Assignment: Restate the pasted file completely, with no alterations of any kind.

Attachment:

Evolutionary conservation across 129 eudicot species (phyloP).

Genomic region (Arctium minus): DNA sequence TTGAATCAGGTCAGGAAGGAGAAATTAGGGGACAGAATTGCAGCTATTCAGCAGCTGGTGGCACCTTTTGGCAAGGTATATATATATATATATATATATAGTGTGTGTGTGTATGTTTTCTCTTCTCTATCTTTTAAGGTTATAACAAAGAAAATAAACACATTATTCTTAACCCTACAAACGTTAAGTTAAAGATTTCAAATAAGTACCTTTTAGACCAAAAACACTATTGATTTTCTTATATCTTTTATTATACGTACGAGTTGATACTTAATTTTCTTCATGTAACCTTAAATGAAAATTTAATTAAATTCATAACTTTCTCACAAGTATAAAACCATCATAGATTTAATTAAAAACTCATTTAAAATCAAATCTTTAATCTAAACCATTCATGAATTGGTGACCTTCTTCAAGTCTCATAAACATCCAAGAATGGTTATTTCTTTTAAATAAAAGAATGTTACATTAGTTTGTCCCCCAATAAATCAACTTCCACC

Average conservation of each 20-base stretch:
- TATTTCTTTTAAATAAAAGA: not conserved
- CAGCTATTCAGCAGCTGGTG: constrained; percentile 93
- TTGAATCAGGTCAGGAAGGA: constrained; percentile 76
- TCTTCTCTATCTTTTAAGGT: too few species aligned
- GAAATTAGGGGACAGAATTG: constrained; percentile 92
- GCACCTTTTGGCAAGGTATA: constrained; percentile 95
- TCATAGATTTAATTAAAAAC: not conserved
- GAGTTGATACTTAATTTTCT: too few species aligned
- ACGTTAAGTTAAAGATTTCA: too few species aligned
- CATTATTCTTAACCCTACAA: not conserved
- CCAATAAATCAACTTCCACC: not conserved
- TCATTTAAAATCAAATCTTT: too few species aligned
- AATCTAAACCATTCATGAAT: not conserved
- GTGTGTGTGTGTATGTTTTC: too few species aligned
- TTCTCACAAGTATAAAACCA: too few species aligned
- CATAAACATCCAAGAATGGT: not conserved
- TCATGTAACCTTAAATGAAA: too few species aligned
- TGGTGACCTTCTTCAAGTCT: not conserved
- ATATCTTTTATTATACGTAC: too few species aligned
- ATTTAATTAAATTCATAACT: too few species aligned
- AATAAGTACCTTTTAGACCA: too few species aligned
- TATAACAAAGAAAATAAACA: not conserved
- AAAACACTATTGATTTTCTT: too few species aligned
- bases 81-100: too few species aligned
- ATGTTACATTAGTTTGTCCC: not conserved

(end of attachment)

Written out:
Evolutionary conservation across 129 eudicot species (phyloP).

Genomic region (Arctium minus): DNA sequence TTGAATCAGGTCAGGAAGGAGAAATTAGGGGACAGAATTGCAGCTATTCAGCAGCTGGTGGCACCTTTTGGCAAGGTATATATATATATATATATATATAGTGTGTGTGTGTATGTTTTCTCTTCTCTATCTTTTAAGGTTATAACAAAGAAAATAAACACATTATTCTTAACCCTACAAACGTTAAGTTAAAGATTTCAAATAAGTACCTTTTAGACCAAAAACACTATTGATTTTCTTATATCTTTTATTATACGTACGAGTTGATACTTAATTTTCTTCATGTAACCTTAAATGAAAATTTAATTAAATTCATAACTTTCTCACAAGTATAAAACCATCATAGATTTAATTAAAAACTCATTTAAAATCAAATCTTTAATCTAAACCATTCATGAATTGGTGACCTTCTTCAAGTCTCATAAACATCCAAGAATGGTTATTTCTTTTAAATAAAAGAATGTTACATTAGTTTGTCCCCCAATAAATCAACTTCCACC

Average conservation of each 20-base stretch:
- TATTTCTTTTAAATAAAAGA: not conserved
- CAGCTATTCAGCAGCTGGTG: constrained; percentile 93
- TTGAATCAGGTCAGGAAGGA: constrained; percentile 76
- TCTTCTCTATCTTTTAAGGT: too few species aligned
- GAAATTAGGGGACAGAATTG: constrained; percentile 92
- GCACCTTTTGGCAAGGTATA: constrained; percentile 95
- TCATAGATTTAATTAAAAAC: not conserved
- GAGTTGATACTTAATTTTCT: too few species aligned
- ACGTTAAGTTAAAGATTTCA: too few species aligned
- CATTATTCTTAACCCTACAA: not conserved
- CCAATAAATCAACTTCCACC: not conserved
- TCATTTAAAATCAAATCTTT: too few species aligned
- AATCTAAACCATTCATGAAT: not conserved
- GTGTGTGTGTGTATGTTTTC: too few species aligned
- TTCTCACAAGTATAAAACCA: too few species aligned
- CATAAACATCCAAGAATGGT: not conserved
- TCATGTAACCTTAAATGAAA: too few species aligned
- TGGTGACCTTCTTCAAGTCT: not conserved
- ATATCTTTTATTATACGTAC: too few species aligned
- ATTTAATTAAATTCATAACT: too few species aligned
- AATAAGTACCTTTTAGACCA: too few species aligned
- TATAACAAAGAAAATAAACA: not conserved
- AAAACACTATTGATTTTCTT: too few species aligned
- bases 81-100: too few species aligned
- ATGTTACATTAGTTTGTCCC: not conserved